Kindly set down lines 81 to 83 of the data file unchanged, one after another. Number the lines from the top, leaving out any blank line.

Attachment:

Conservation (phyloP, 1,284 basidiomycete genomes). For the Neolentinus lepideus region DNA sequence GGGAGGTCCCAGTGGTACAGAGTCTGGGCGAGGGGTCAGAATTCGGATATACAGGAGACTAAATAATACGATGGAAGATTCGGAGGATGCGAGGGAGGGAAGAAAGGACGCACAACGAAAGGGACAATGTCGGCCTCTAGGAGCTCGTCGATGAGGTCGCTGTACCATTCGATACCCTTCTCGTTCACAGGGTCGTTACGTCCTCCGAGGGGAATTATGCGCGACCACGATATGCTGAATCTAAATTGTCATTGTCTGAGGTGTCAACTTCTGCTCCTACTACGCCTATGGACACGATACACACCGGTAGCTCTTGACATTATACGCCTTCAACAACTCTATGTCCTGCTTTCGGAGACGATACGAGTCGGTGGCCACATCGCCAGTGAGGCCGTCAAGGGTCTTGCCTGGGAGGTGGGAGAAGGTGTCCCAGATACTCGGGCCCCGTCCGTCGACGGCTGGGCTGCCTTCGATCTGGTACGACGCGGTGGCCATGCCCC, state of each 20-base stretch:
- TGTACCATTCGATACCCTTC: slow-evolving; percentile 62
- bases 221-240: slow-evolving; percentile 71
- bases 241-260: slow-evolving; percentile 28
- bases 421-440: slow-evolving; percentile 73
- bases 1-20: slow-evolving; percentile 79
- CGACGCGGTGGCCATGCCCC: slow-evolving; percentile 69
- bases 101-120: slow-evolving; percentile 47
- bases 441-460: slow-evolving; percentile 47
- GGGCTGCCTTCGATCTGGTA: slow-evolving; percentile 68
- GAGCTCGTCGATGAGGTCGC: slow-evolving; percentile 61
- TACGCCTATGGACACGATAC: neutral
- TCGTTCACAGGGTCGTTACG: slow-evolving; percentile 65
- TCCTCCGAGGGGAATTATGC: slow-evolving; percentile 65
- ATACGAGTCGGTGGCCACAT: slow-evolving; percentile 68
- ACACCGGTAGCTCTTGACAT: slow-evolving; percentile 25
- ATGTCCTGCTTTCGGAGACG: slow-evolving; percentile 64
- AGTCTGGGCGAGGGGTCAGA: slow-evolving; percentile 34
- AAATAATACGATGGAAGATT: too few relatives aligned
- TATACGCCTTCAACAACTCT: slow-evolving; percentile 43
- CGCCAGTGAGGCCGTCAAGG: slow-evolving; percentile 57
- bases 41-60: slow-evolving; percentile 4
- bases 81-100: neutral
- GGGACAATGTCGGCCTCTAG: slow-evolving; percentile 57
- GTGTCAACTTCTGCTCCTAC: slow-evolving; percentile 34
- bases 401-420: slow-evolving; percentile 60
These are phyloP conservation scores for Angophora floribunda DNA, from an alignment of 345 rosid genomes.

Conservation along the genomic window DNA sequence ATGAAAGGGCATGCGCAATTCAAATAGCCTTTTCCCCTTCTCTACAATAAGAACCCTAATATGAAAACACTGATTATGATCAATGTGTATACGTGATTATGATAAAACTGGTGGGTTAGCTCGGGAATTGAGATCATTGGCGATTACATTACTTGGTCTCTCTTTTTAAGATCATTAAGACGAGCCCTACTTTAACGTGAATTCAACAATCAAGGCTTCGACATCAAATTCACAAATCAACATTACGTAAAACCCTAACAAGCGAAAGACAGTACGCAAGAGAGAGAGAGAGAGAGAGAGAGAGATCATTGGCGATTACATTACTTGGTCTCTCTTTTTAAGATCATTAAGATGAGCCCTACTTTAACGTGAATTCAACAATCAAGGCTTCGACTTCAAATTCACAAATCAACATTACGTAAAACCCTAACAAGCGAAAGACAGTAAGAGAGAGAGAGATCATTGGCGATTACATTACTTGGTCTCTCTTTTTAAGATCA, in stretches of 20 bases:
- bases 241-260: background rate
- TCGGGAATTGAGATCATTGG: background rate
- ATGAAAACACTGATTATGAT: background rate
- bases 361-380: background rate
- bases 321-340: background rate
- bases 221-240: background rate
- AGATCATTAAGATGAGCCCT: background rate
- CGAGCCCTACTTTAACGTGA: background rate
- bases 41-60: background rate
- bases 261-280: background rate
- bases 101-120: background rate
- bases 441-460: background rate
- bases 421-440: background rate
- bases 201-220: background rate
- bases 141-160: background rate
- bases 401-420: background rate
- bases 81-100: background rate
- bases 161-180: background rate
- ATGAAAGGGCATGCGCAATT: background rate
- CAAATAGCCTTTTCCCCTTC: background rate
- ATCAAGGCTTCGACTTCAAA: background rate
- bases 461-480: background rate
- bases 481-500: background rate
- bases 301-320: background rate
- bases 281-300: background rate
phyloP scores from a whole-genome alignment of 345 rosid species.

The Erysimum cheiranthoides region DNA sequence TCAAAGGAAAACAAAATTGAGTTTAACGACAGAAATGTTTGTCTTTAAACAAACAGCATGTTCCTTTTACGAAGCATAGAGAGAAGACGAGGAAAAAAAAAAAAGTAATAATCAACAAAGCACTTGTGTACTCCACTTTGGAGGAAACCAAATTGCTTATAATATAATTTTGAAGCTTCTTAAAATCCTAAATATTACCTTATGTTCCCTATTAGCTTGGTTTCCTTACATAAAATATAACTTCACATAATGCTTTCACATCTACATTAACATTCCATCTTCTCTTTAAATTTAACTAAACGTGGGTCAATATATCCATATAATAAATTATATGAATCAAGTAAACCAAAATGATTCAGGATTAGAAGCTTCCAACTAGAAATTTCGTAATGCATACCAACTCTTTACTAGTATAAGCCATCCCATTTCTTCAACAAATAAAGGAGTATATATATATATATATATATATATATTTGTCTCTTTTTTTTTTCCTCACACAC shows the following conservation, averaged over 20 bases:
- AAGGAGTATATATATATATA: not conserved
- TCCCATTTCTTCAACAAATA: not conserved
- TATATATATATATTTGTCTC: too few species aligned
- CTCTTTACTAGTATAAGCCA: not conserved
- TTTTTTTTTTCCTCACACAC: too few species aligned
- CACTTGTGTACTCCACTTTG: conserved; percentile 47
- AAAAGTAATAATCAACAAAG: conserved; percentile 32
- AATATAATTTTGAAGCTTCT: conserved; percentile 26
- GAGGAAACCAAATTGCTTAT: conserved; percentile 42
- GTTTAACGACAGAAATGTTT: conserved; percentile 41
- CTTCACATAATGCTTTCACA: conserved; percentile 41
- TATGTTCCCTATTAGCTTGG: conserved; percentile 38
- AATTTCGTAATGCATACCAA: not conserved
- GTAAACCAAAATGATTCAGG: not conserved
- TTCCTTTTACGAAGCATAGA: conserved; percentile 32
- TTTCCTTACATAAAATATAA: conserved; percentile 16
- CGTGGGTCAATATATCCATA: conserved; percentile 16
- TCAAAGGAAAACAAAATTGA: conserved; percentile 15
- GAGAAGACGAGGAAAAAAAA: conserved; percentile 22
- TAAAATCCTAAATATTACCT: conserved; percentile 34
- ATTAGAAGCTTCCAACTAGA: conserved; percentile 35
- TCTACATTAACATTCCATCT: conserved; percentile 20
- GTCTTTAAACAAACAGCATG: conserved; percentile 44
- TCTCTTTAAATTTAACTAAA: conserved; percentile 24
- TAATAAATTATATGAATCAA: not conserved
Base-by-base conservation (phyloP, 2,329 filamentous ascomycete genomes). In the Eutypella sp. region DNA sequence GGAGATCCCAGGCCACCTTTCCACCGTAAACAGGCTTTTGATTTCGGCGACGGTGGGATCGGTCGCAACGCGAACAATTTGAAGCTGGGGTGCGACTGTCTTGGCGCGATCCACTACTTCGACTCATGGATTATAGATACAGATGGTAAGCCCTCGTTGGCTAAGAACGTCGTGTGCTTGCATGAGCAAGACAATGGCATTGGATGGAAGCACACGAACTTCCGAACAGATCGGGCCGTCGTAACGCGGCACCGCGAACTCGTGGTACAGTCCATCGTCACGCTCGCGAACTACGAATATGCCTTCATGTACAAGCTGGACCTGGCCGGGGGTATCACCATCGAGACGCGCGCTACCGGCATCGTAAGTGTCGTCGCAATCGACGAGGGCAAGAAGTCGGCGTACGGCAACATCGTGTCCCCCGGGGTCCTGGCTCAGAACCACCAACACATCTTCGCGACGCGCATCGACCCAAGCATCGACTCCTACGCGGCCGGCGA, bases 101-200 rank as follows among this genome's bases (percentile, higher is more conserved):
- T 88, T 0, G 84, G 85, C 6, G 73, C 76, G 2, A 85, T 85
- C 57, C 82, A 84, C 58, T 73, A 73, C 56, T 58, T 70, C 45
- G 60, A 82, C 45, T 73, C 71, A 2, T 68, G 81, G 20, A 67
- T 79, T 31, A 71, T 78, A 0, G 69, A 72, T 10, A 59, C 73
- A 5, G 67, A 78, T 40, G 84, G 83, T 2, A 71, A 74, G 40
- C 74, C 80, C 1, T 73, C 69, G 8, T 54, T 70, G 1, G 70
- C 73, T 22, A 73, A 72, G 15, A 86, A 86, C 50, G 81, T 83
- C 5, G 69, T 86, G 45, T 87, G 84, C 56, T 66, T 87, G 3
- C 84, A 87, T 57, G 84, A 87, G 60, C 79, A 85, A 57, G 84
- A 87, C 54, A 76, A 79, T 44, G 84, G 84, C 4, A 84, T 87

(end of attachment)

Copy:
Base-by-base conservation (phyloP, 2,329 filamentous ascomycete genomes). In the Eutypella sp. region DNA sequence GGAGATCCCAGGCCACCTTTCCACCGTAAACAGGCTTTTGATTTCGGCGACGGTGGGATCGGTCGCAACGCGAACAATTTGAAGCTGGGGTGCGACTGTCTTGGCGCGATCCACTACTTCGACTCATGGATTATAGATACAGATGGTAAGCCCTCGTTGGCTAAGAACGTCGTGTGCTTGCATGAGCAAGACAATGGCATTGGATGGAAGCACACGAACTTCCGAACAGATCGGGCCGTCGTAACGCGGCACCGCGAACTCGTGGTACAGTCCATCGTCACGCTCGCGAACTACGAATATGCCTTCATGTACAAGCTGGACCTGGCCGGGGGTATCACCATCGAGACGCGCGCTACCGGCATCGTAAGTGTCGTCGCAATCGACGAGGGCAAGAAGTCGGCGTACGGCAACATCGTGTCCCCCGGGGTCCTGGCTCAGAACCACCAACACATCTTCGCGACGCGCATCGACCCAAGCATCGACTCCTACGCGGCCGGCGA, bases 101-200 rank as follows among this genome's bases (percentile, higher is more conserved):
- T 88, T 0, G 84, G 85, C 6, G 73, C 76, G 2, A 85, T 85
- C 57, C 82, A 84, C 58, T 73, A 73, C 56, T 58, T 70, C 45